Now, I hope you’re not one of these women who think “I’m not interested in health and fitness, I just want to lose weight!”
I hate it when women tell me that!!
You see, the two things really go hand in hand. The fact is, if you look after your health and fitness, your weight looks after itself.
But OK, enough of the sermon . . . here’s the deal. Yes, when you work out regularly you get fitter, stronger and healthier. And yes, it gives you more energy, makes you feel better, and prevents and even gets rid of many health issues – some quite serious, like diabetes and heart disease.
But even if that’s of no interest to you, working out regularly also causes your metabolism to speed up – and that does have a direct effect on your weight loss. It means your body will burn more calories each day. And of course it also makes it easier to exercise – so it’s like a self-supporting cycle.
Unfortunately, unless your fitness level is particularly low, walking is very limited in what it can do to improve it. The table below shows the 5 major training zones in terms of intensity for exercise:
|Training Zone||% MHR|
|Warm Up Zone||50-60%|
|Fat Burning Zone||60-70%|
|Maximum Effort Zone||90-100%|
The intensity levels of these zones are measured by what percentage of your maximum heart rate, or MHR, you’re working at.
Any benefits to your fitness really start to occur in the Cardio Zone, in other words, when your heart rate is elevated to 70% or more of your maximum heart rate.
If your fitness level is low, this may be achievable by walking moderately fast or walking uphill. But as your fitness improved over time, walking would very soon lose its ability to push your heart rate into the Cardio Zone. As you can appreciate then, walking to lose weight is really very limited indeed in how much it can improve your fitness level.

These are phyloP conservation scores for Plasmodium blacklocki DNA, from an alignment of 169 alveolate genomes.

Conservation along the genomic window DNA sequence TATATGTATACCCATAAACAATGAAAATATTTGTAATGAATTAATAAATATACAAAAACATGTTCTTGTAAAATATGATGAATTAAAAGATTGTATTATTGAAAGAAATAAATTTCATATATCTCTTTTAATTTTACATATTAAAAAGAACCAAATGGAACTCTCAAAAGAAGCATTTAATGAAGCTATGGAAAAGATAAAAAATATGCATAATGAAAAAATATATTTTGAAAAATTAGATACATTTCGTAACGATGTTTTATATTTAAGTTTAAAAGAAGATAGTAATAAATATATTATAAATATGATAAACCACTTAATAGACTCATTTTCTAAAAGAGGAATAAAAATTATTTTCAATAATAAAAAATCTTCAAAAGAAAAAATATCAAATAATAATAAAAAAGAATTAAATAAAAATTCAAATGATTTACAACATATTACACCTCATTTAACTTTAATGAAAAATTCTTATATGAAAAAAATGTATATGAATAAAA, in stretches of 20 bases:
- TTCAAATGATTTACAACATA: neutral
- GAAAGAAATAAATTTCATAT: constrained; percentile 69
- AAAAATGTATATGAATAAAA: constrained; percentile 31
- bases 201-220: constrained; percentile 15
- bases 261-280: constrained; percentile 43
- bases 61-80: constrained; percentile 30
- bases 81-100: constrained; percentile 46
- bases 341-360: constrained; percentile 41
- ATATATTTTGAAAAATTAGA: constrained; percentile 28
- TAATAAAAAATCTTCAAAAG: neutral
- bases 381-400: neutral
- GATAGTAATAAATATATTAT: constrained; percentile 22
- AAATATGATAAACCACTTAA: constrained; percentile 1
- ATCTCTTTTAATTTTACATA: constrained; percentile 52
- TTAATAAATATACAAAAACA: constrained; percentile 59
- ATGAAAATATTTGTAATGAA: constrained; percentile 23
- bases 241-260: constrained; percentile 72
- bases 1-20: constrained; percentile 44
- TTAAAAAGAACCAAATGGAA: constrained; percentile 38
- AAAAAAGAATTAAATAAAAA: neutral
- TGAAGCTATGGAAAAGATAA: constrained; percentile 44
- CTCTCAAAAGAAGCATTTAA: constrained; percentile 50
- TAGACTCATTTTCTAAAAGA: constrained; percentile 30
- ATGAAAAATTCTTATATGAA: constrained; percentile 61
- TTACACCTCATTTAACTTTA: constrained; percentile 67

Relying on Walking to Lose Weight
OK, so now you know the facts behind what can and can’t be achieved by walking to lose weight. So where exactly can it fit successfully into your weight loss program?
If walking to lose weight is something you really want to do, here are the best ways in which I recommend you do so:
- If you only have a few kilograms to lose, it’s not really necessary for you to undertake a full-blown weight loss program. In this case, simply cleaning up your eating habits and increasing your level of activity by walking regularly may be a perfect solution. You’ll find yourself losing weight slowly and steadily, which is fine for small amounts of weight loss.
- If you’re considerably overweight and unfit, walking is often a good place to start your cardio exercise. You can continue walking until your fitness level is good enough to start on more effective cardio exercise such as jogging, exercise bike, swimming, cross trainer, and so on. You should try to progress to these as soon as possible though because they’ll burn considerably more calories for you in the same exercise time.
- Whether you’re doing cardio exercise or walking to lose weight, if you have any more than just a few kilograms to lose you also need to include resistance training in your program to prevent muscle loss.
- If you suffer an injury at any time that makes it difficult to continue doing cardio exercise, you can walk instead so that you keep active and at least keep burning some calories.
There are uses and benefits in walking to lose weight therefore, as long as you understand its limitations and don’t fall into the trap of believing you can achieve significant amounts of weight loss in little time. This simply isn’t realistic.